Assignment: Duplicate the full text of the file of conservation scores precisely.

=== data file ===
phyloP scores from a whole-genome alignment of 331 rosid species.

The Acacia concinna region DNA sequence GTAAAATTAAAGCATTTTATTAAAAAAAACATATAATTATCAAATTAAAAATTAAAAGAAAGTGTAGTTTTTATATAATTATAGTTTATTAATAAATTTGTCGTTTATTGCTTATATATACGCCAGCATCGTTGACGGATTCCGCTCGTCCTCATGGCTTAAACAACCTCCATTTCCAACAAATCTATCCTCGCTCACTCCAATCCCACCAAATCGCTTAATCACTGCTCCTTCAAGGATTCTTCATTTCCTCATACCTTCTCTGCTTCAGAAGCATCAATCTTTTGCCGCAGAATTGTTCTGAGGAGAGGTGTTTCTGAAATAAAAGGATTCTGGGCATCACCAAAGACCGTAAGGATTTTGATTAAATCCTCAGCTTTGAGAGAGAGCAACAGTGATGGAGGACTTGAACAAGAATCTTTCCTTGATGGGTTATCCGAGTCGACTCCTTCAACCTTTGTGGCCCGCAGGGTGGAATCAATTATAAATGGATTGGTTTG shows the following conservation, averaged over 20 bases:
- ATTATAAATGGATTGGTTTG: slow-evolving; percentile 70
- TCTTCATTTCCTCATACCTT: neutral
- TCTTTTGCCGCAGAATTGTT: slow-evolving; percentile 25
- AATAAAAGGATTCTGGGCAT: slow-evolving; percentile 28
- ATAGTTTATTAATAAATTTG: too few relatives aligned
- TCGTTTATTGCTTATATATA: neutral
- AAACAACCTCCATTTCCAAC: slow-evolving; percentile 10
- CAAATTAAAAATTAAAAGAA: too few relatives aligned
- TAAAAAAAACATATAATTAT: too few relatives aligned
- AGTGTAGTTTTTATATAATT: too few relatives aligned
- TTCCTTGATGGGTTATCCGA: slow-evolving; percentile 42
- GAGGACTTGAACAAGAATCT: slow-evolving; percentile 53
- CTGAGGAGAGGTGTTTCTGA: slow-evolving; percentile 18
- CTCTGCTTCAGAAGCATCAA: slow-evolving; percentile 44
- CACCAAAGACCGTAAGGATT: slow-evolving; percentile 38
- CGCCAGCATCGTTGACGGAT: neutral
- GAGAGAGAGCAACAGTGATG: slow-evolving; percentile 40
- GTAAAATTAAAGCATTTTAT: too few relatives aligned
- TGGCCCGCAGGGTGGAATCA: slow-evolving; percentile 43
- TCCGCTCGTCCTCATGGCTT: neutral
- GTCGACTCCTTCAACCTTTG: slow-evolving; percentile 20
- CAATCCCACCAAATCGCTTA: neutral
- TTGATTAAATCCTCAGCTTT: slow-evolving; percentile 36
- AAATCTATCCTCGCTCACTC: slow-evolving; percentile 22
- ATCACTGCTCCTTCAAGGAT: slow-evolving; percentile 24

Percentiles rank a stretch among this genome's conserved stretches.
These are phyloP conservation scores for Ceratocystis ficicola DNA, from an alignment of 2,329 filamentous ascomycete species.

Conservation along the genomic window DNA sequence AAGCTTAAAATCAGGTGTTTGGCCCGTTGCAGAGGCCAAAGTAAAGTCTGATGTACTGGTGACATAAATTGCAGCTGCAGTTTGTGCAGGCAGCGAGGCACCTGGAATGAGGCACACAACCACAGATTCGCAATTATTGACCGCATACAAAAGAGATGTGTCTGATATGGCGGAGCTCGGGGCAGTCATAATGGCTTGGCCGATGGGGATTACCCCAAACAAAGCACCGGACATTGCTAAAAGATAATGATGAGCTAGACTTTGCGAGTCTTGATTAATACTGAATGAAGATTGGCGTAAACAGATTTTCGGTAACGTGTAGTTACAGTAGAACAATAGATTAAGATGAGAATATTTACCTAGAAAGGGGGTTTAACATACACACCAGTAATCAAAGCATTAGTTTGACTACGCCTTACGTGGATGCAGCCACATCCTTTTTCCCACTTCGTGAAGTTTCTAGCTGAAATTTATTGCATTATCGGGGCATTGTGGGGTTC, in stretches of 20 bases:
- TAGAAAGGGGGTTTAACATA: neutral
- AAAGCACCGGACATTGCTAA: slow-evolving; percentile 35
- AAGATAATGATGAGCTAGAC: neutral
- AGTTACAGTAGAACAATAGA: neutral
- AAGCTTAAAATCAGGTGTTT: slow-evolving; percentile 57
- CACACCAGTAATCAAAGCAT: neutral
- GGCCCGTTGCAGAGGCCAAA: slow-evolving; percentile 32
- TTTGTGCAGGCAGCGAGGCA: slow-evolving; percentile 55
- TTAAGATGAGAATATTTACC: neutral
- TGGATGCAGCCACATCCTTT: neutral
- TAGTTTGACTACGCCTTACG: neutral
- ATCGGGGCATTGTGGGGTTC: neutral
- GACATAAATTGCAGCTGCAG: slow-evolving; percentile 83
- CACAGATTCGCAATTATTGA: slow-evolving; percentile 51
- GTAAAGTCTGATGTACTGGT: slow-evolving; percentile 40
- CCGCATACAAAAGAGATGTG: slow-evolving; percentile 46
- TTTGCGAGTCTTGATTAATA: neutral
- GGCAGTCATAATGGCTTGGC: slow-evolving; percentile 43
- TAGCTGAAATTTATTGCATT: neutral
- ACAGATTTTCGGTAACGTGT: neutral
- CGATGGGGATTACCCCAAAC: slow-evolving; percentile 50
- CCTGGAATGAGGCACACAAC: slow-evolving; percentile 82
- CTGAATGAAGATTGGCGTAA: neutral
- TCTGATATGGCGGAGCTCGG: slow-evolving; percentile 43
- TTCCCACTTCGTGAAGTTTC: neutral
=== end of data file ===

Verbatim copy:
phyloP scores from a whole-genome alignment of 331 rosid species.

The Acacia concinna region DNA sequence GTAAAATTAAAGCATTTTATTAAAAAAAACATATAATTATCAAATTAAAAATTAAAAGAAAGTGTAGTTTTTATATAATTATAGTTTATTAATAAATTTGTCGTTTATTGCTTATATATACGCCAGCATCGTTGACGGATTCCGCTCGTCCTCATGGCTTAAACAACCTCCATTTCCAACAAATCTATCCTCGCTCACTCCAATCCCACCAAATCGCTTAATCACTGCTCCTTCAAGGATTCTTCATTTCCTCATACCTTCTCTGCTTCAGAAGCATCAATCTTTTGCCGCAGAATTGTTCTGAGGAGAGGTGTTTCTGAAATAAAAGGATTCTGGGCATCACCAAAGACCGTAAGGATTTTGATTAAATCCTCAGCTTTGAGAGAGAGCAACAGTGATGGAGGACTTGAACAAGAATCTTTCCTTGATGGGTTATCCGAGTCGACTCCTTCAACCTTTGTGGCCCGCAGGGTGGAATCAATTATAAATGGATTGGTTTG shows the following conservation, averaged over 20 bases:
- ATTATAAATGGATTGGTTTG: slow-evolving; percentile 70
- TCTTCATTTCCTCATACCTT: neutral
- TCTTTTGCCGCAGAATTGTT: slow-evolving; percentile 25
- AATAAAAGGATTCTGGGCAT: slow-evolving; percentile 28
- ATAGTTTATTAATAAATTTG: too few relatives aligned
- TCGTTTATTGCTTATATATA: neutral
- AAACAACCTCCATTTCCAAC: slow-evolving; percentile 10
- CAAATTAAAAATTAAAAGAA: too few relatives aligned
- TAAAAAAAACATATAATTAT: too few relatives aligned
- AGTGTAGTTTTTATATAATT: too few relatives aligned
- TTCCTTGATGGGTTATCCGA: slow-evolving; percentile 42
- GAGGACTTGAACAAGAATCT: slow-evolving; percentile 53
- CTGAGGAGAGGTGTTTCTGA: slow-evolving; percentile 18
- CTCTGCTTCAGAAGCATCAA: slow-evolving; percentile 44
- CACCAAAGACCGTAAGGATT: slow-evolving; percentile 38
- CGCCAGCATCGTTGACGGAT: neutral
- GAGAGAGAGCAACAGTGATG: slow-evolving; percentile 40
- GTAAAATTAAAGCATTTTAT: too few relatives aligned
- TGGCCCGCAGGGTGGAATCA: slow-evolving; percentile 43
- TCCGCTCGTCCTCATGGCTT: neutral
- GTCGACTCCTTCAACCTTTG: slow-evolving; percentile 20
- CAATCCCACCAAATCGCTTA: neutral
- TTGATTAAATCCTCAGCTTT: slow-evolving; percentile 36
- AAATCTATCCTCGCTCACTC: slow-evolving; percentile 22
- ATCACTGCTCCTTCAAGGAT: slow-evolving; percentile 24

Percentiles rank a stretch among this genome's conserved stretches.
These are phyloP conservation scores for Ceratocystis ficicola DNA, from an alignment of 2,329 filamentous ascomycete species.

Conservation along the genomic window DNA sequence AAGCTTAAAATCAGGTGTTTGGCCCGTTGCAGAGGCCAAAGTAAAGTCTGATGTACTGGTGACATAAATTGCAGCTGCAGTTTGTGCAGGCAGCGAGGCACCTGGAATGAGGCACACAACCACAGATTCGCAATTATTGACCGCATACAAAAGAGATGTGTCTGATATGGCGGAGCTCGGGGCAGTCATAATGGCTTGGCCGATGGGGATTACCCCAAACAAAGCACCGGACATTGCTAAAAGATAATGATGAGCTAGACTTTGCGAGTCTTGATTAATACTGAATGAAGATTGGCGTAAACAGATTTTCGGTAACGTGTAGTTACAGTAGAACAATAGATTAAGATGAGAATATTTACCTAGAAAGGGGGTTTAACATACACACCAGTAATCAAAGCATTAGTTTGACTACGCCTTACGTGGATGCAGCCACATCCTTTTTCCCACTTCGTGAAGTTTCTAGCTGAAATTTATTGCATTATCGGGGCATTGTGGGGTTC, in stretches of 20 bases:
- TAGAAAGGGGGTTTAACATA: neutral
- AAAGCACCGGACATTGCTAA: slow-evolving; percentile 35
- AAGATAATGATGAGCTAGAC: neutral
- AGTTACAGTAGAACAATAGA: neutral
- AAGCTTAAAATCAGGTGTTT: slow-evolving; percentile 57
- CACACCAGTAATCAAAGCAT: neutral
- GGCCCGTTGCAGAGGCCAAA: slow-evolving; percentile 32
- TTTGTGCAGGCAGCGAGGCA: slow-evolving; percentile 55
- TTAAGATGAGAATATTTACC: neutral
- TGGATGCAGCCACATCCTTT: neutral
- TAGTTTGACTACGCCTTACG: neutral
- ATCGGGGCATTGTGGGGTTC: neutral
- GACATAAATTGCAGCTGCAG: slow-evolving; percentile 83
- CACAGATTCGCAATTATTGA: slow-evolving; percentile 51
- GTAAAGTCTGATGTACTGGT: slow-evolving; percentile 40
- CCGCATACAAAAGAGATGTG: slow-evolving; percentile 46
- TTTGCGAGTCTTGATTAATA: neutral
- GGCAGTCATAATGGCTTGGC: slow-evolving; percentile 43
- TAGCTGAAATTTATTGCATT: neutral
- ACAGATTTTCGGTAACGTGT: neutral
- CGATGGGGATTACCCCAAAC: slow-evolving; percentile 50
- CCTGGAATGAGGCACACAAC: slow-evolving; percentile 82
- CTGAATGAAGATTGGCGTAA: neutral
- TCTGATATGGCGGAGCTCGG: slow-evolving; percentile 43
- TTCCCACTTCGTGAAGTTTC: neutral